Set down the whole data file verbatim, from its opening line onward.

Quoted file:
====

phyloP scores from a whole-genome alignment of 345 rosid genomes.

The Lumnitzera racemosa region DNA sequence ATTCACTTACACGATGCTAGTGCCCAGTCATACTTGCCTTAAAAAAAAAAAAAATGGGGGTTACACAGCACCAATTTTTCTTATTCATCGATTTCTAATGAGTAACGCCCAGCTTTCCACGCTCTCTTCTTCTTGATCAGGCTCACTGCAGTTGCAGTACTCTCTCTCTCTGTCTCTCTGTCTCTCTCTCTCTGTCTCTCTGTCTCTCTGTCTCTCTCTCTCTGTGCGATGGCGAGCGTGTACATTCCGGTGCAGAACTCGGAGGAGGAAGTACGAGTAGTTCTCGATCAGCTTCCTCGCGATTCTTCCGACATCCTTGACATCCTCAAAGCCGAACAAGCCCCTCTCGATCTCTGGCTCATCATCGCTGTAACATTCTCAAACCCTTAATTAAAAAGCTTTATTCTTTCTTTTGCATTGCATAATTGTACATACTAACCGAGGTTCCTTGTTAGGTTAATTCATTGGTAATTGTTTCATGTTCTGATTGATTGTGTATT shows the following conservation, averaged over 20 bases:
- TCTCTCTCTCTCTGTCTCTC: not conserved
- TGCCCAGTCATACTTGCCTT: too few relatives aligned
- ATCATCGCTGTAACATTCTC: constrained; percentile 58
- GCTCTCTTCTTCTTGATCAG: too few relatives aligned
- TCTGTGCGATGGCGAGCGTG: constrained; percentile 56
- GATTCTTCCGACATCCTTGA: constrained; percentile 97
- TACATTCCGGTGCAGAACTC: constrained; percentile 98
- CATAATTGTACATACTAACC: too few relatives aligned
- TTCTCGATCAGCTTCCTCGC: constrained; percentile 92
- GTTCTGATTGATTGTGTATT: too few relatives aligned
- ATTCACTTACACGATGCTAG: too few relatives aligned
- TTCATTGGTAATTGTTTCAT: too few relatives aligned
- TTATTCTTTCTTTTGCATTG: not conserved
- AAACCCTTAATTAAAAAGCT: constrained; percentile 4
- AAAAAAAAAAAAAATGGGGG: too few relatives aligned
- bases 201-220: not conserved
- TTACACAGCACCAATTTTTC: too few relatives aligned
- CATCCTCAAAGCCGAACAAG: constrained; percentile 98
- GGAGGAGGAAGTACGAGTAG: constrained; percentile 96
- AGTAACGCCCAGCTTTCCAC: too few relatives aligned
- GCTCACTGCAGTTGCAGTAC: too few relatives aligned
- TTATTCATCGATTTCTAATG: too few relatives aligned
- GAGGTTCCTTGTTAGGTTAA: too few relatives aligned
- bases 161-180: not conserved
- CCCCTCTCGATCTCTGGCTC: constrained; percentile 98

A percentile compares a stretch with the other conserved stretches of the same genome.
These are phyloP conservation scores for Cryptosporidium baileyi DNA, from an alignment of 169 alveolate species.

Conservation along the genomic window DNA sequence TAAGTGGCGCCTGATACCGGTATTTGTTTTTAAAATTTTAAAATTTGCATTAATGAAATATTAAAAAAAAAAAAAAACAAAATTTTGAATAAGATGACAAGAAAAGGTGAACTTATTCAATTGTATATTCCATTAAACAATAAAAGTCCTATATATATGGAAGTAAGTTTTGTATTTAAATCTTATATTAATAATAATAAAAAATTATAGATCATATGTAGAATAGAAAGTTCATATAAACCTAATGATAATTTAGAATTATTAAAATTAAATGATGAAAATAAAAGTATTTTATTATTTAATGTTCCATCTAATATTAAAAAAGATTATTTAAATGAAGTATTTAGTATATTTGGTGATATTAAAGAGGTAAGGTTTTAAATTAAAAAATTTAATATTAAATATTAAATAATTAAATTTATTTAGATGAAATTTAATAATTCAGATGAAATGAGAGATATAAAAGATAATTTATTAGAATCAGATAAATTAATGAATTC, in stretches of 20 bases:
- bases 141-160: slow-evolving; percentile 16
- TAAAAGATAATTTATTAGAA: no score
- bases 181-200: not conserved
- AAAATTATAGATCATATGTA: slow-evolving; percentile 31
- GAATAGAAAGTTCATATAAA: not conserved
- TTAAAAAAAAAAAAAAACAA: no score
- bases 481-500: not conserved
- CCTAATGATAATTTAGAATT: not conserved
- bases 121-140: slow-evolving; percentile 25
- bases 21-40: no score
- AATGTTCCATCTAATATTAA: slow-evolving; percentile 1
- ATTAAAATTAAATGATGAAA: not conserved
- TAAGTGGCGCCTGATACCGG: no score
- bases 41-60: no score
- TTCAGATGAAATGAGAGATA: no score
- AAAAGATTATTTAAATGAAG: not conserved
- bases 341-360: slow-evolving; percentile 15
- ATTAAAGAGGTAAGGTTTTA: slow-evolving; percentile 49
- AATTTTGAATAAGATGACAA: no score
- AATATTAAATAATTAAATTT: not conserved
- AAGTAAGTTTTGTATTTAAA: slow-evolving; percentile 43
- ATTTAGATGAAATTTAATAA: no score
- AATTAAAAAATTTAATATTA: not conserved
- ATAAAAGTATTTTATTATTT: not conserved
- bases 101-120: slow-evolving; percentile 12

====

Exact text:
phyloP scores from a whole-genome alignment of 345 rosid genomes.

The Lumnitzera racemosa region DNA sequence ATTCACTTACACGATGCTAGTGCCCAGTCATACTTGCCTTAAAAAAAAAAAAAATGGGGGTTACACAGCACCAATTTTTCTTATTCATCGATTTCTAATGAGTAACGCCCAGCTTTCCACGCTCTCTTCTTCTTGATCAGGCTCACTGCAGTTGCAGTACTCTCTCTCTCTGTCTCTCTGTCTCTCTCTCTCTGTCTCTCTGTCTCTCTGTCTCTCTCTCTCTGTGCGATGGCGAGCGTGTACATTCCGGTGCAGAACTCGGAGGAGGAAGTACGAGTAGTTCTCGATCAGCTTCCTCGCGATTCTTCCGACATCCTTGACATCCTCAAAGCCGAACAAGCCCCTCTCGATCTCTGGCTCATCATCGCTGTAACATTCTCAAACCCTTAATTAAAAAGCTTTATTCTTTCTTTTGCATTGCATAATTGTACATACTAACCGAGGTTCCTTGTTAGGTTAATTCATTGGTAATTGTTTCATGTTCTGATTGATTGTGTATT shows the following conservation, averaged over 20 bases:
- TCTCTCTCTCTCTGTCTCTC: not conserved
- TGCCCAGTCATACTTGCCTT: too few relatives aligned
- ATCATCGCTGTAACATTCTC: constrained; percentile 58
- GCTCTCTTCTTCTTGATCAG: too few relatives aligned
- TCTGTGCGATGGCGAGCGTG: constrained; percentile 56
- GATTCTTCCGACATCCTTGA: constrained; percentile 97
- TACATTCCGGTGCAGAACTC: constrained; percentile 98
- CATAATTGTACATACTAACC: too few relatives aligned
- TTCTCGATCAGCTTCCTCGC: constrained; percentile 92
- GTTCTGATTGATTGTGTATT: too few relatives aligned
- ATTCACTTACACGATGCTAG: too few relatives aligned
- TTCATTGGTAATTGTTTCAT: too few relatives aligned
- TTATTCTTTCTTTTGCATTG: not conserved
- AAACCCTTAATTAAAAAGCT: constrained; percentile 4
- AAAAAAAAAAAAAATGGGGG: too few relatives aligned
- bases 201-220: not conserved
- TTACACAGCACCAATTTTTC: too few relatives aligned
- CATCCTCAAAGCCGAACAAG: constrained; percentile 98
- GGAGGAGGAAGTACGAGTAG: constrained; percentile 96
- AGTAACGCCCAGCTTTCCAC: too few relatives aligned
- GCTCACTGCAGTTGCAGTAC: too few relatives aligned
- TTATTCATCGATTTCTAATG: too few relatives aligned
- GAGGTTCCTTGTTAGGTTAA: too few relatives aligned
- bases 161-180: not conserved
- CCCCTCTCGATCTCTGGCTC: constrained; percentile 98

A percentile compares a stretch with the other conserved stretches of the same genome.
These are phyloP conservation scores for Cryptosporidium baileyi DNA, from an alignment of 169 alveolate species.

Conservation along the genomic window DNA sequence TAAGTGGCGCCTGATACCGGTATTTGTTTTTAAAATTTTAAAATTTGCATTAATGAAATATTAAAAAAAAAAAAAAACAAAATTTTGAATAAGATGACAAGAAAAGGTGAACTTATTCAATTGTATATTCCATTAAACAATAAAAGTCCTATATATATGGAAGTAAGTTTTGTATTTAAATCTTATATTAATAATAATAAAAAATTATAGATCATATGTAGAATAGAAAGTTCATATAAACCTAATGATAATTTAGAATTATTAAAATTAAATGATGAAAATAAAAGTATTTTATTATTTAATGTTCCATCTAATATTAAAAAAGATTATTTAAATGAAGTATTTAGTATATTTGGTGATATTAAAGAGGTAAGGTTTTAAATTAAAAAATTTAATATTAAATATTAAATAATTAAATTTATTTAGATGAAATTTAATAATTCAGATGAAATGAGAGATATAAAAGATAATTTATTAGAATCAGATAAATTAATGAATTC, in stretches of 20 bases:
- bases 141-160: slow-evolving; percentile 16
- TAAAAGATAATTTATTAGAA: no score
- bases 181-200: not conserved
- AAAATTATAGATCATATGTA: slow-evolving; percentile 31
- GAATAGAAAGTTCATATAAA: not conserved
- TTAAAAAAAAAAAAAAACAA: no score
- bases 481-500: not conserved
- CCTAATGATAATTTAGAATT: not conserved
- bases 121-140: slow-evolving; percentile 25
- bases 21-40: no score
- AATGTTCCATCTAATATTAA: slow-evolving; percentile 1
- ATTAAAATTAAATGATGAAA: not conserved
- TAAGTGGCGCCTGATACCGG: no score
- bases 41-60: no score
- TTCAGATGAAATGAGAGATA: no score
- AAAAGATTATTTAAATGAAG: not conserved
- bases 341-360: slow-evolving; percentile 15
- ATTAAAGAGGTAAGGTTTTA: slow-evolving; percentile 49
- AATTTTGAATAAGATGACAA: no score
- AATATTAAATAATTAAATTT: not conserved
- AAGTAAGTTTTGTATTTAAA: slow-evolving; percentile 43
- ATTTAGATGAAATTTAATAA: no score
- AATTAAAAAATTTAATATTA: not conserved
- ATAAAAGTATTTTATTATTT: not conserved
- bases 101-120: slow-evolving; percentile 12